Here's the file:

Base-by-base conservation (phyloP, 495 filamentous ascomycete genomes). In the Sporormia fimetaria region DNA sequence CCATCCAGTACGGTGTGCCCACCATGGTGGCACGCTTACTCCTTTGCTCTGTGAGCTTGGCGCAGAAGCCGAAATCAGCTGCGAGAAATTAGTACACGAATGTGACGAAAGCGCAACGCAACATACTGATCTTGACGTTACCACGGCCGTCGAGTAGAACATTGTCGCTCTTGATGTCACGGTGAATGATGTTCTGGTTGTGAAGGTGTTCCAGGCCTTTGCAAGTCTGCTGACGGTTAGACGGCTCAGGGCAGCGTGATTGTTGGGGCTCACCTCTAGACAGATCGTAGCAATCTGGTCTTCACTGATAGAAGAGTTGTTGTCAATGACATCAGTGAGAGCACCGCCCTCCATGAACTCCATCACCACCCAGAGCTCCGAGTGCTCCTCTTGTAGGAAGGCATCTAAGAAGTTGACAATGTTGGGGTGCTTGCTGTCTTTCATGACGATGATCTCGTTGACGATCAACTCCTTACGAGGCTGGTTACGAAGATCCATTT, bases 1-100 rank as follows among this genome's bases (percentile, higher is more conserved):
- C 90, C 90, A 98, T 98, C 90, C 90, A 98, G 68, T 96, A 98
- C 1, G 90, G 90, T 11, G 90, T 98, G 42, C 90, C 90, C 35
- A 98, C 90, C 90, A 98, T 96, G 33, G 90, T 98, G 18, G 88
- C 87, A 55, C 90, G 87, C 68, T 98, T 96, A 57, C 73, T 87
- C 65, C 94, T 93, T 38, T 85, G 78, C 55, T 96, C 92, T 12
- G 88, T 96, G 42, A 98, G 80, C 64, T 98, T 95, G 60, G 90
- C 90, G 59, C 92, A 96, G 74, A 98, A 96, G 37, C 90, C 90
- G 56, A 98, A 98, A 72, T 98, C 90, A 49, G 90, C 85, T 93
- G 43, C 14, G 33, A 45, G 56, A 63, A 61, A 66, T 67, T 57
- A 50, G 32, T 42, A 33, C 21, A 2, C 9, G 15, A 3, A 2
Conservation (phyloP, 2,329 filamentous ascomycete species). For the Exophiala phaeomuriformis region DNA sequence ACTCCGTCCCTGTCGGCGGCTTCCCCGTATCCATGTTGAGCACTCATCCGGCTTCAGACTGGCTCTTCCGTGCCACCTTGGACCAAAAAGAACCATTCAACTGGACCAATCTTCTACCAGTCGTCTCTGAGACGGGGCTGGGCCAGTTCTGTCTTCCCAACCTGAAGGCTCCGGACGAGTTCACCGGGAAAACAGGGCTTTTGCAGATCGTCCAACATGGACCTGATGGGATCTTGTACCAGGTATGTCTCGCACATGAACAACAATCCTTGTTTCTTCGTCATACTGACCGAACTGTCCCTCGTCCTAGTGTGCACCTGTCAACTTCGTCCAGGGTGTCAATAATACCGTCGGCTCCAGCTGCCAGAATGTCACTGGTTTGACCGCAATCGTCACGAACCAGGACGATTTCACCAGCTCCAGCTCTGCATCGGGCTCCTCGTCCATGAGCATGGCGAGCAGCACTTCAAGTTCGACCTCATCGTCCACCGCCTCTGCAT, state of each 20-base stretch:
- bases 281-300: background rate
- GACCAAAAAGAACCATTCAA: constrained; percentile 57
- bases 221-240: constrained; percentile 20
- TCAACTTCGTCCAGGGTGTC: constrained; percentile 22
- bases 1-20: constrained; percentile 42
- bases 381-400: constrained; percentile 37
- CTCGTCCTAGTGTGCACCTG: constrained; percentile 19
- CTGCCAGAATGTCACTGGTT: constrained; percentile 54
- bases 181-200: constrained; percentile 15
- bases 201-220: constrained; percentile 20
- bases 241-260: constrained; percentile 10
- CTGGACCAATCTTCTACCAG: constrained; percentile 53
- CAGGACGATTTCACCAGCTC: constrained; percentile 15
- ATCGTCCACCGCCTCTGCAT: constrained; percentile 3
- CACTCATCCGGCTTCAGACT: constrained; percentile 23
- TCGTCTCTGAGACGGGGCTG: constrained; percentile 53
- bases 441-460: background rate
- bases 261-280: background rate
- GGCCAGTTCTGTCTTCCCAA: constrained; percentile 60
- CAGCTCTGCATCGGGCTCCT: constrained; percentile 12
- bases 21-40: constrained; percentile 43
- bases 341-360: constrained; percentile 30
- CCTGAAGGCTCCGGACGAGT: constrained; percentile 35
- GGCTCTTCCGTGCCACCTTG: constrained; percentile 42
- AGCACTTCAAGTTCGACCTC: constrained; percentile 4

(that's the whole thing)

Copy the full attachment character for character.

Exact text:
Base-by-base conservation (phyloP, 495 filamentous ascomycete genomes). In the Sporormia fimetaria region DNA sequence CCATCCAGTACGGTGTGCCCACCATGGTGGCACGCTTACTCCTTTGCTCTGTGAGCTTGGCGCAGAAGCCGAAATCAGCTGCGAGAAATTAGTACACGAATGTGACGAAAGCGCAACGCAACATACTGATCTTGACGTTACCACGGCCGTCGAGTAGAACATTGTCGCTCTTGATGTCACGGTGAATGATGTTCTGGTTGTGAAGGTGTTCCAGGCCTTTGCAAGTCTGCTGACGGTTAGACGGCTCAGGGCAGCGTGATTGTTGGGGCTCACCTCTAGACAGATCGTAGCAATCTGGTCTTCACTGATAGAAGAGTTGTTGTCAATGACATCAGTGAGAGCACCGCCCTCCATGAACTCCATCACCACCCAGAGCTCCGAGTGCTCCTCTTGTAGGAAGGCATCTAAGAAGTTGACAATGTTGGGGTGCTTGCTGTCTTTCATGACGATGATCTCGTTGACGATCAACTCCTTACGAGGCTGGTTACGAAGATCCATTT, bases 1-100 rank as follows among this genome's bases (percentile, higher is more conserved):
- C 90, C 90, A 98, T 98, C 90, C 90, A 98, G 68, T 96, A 98
- C 1, G 90, G 90, T 11, G 90, T 98, G 42, C 90, C 90, C 35
- A 98, C 90, C 90, A 98, T 96, G 33, G 90, T 98, G 18, G 88
- C 87, A 55, C 90, G 87, C 68, T 98, T 96, A 57, C 73, T 87
- C 65, C 94, T 93, T 38, T 85, G 78, C 55, T 96, C 92, T 12
- G 88, T 96, G 42, A 98, G 80, C 64, T 98, T 95, G 60, G 90
- C 90, G 59, C 92, A 96, G 74, A 98, A 96, G 37, C 90, C 90
- G 56, A 98, A 98, A 72, T 98, C 90, A 49, G 90, C 85, T 93
- G 43, C 14, G 33, A 45, G 56, A 63, A 61, A 66, T 67, T 57
- A 50, G 32, T 42, A 33, C 21, A 2, C 9, G 15, A 3, A 2
Conservation (phyloP, 2,329 filamentous ascomycete species). For the Exophiala phaeomuriformis region DNA sequence ACTCCGTCCCTGTCGGCGGCTTCCCCGTATCCATGTTGAGCACTCATCCGGCTTCAGACTGGCTCTTCCGTGCCACCTTGGACCAAAAAGAACCATTCAACTGGACCAATCTTCTACCAGTCGTCTCTGAGACGGGGCTGGGCCAGTTCTGTCTTCCCAACCTGAAGGCTCCGGACGAGTTCACCGGGAAAACAGGGCTTTTGCAGATCGTCCAACATGGACCTGATGGGATCTTGTACCAGGTATGTCTCGCACATGAACAACAATCCTTGTTTCTTCGTCATACTGACCGAACTGTCCCTCGTCCTAGTGTGCACCTGTCAACTTCGTCCAGGGTGTCAATAATACCGTCGGCTCCAGCTGCCAGAATGTCACTGGTTTGACCGCAATCGTCACGAACCAGGACGATTTCACCAGCTCCAGCTCTGCATCGGGCTCCTCGTCCATGAGCATGGCGAGCAGCACTTCAAGTTCGACCTCATCGTCCACCGCCTCTGCAT, state of each 20-base stretch:
- bases 281-300: background rate
- GACCAAAAAGAACCATTCAA: constrained; percentile 57
- bases 221-240: constrained; percentile 20
- TCAACTTCGTCCAGGGTGTC: constrained; percentile 22
- bases 1-20: constrained; percentile 42
- bases 381-400: constrained; percentile 37
- CTCGTCCTAGTGTGCACCTG: constrained; percentile 19
- CTGCCAGAATGTCACTGGTT: constrained; percentile 54
- bases 181-200: constrained; percentile 15
- bases 201-220: constrained; percentile 20
- bases 241-260: constrained; percentile 10
- CTGGACCAATCTTCTACCAG: constrained; percentile 53
- CAGGACGATTTCACCAGCTC: constrained; percentile 15
- ATCGTCCACCGCCTCTGCAT: constrained; percentile 3
- CACTCATCCGGCTTCAGACT: constrained; percentile 23
- TCGTCTCTGAGACGGGGCTG: constrained; percentile 53
- bases 441-460: background rate
- bases 261-280: background rate
- GGCCAGTTCTGTCTTCCCAA: constrained; percentile 60
- CAGCTCTGCATCGGGCTCCT: constrained; percentile 12
- bases 21-40: constrained; percentile 43
- bases 341-360: constrained; percentile 30
- CCTGAAGGCTCCGGACGAGT: constrained; percentile 35
- GGCTCTTCCGTGCCACCTTG: constrained; percentile 42
- AGCACTTCAAGTTCGACCTC: constrained; percentile 4